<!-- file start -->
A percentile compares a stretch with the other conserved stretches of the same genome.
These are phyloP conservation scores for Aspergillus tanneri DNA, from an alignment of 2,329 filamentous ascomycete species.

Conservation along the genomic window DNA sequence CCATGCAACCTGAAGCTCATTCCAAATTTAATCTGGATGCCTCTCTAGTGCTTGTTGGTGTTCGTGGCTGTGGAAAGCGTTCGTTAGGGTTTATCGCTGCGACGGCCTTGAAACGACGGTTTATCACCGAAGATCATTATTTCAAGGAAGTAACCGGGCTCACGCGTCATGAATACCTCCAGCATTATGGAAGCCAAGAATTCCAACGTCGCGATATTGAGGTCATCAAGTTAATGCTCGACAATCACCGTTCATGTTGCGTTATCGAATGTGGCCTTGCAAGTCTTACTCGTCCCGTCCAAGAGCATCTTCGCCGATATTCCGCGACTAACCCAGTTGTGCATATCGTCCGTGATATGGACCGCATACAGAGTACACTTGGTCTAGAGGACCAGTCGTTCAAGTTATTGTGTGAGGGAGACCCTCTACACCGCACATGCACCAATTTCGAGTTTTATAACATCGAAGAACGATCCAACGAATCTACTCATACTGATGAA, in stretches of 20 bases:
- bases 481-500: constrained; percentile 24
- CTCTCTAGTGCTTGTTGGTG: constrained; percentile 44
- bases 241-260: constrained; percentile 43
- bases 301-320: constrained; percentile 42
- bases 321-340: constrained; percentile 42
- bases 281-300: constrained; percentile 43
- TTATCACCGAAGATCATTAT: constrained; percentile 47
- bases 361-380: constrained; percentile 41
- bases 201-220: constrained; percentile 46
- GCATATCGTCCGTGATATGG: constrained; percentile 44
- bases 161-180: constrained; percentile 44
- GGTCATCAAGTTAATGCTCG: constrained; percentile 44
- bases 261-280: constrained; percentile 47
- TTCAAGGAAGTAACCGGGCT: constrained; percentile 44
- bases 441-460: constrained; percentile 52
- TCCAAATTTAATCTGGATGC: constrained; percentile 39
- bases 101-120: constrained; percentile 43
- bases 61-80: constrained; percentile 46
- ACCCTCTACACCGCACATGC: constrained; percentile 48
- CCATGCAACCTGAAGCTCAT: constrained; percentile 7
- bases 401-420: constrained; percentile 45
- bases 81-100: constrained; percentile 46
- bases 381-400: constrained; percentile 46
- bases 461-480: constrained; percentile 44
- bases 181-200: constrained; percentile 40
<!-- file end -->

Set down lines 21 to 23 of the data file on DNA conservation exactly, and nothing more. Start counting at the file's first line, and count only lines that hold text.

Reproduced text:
- bases 61-80: constrained; percentile 46
- ACCCTCTACACCGCACATGC: constrained; percentile 48
- CCATGCAACCTGAAGCTCAT: constrained; percentile 7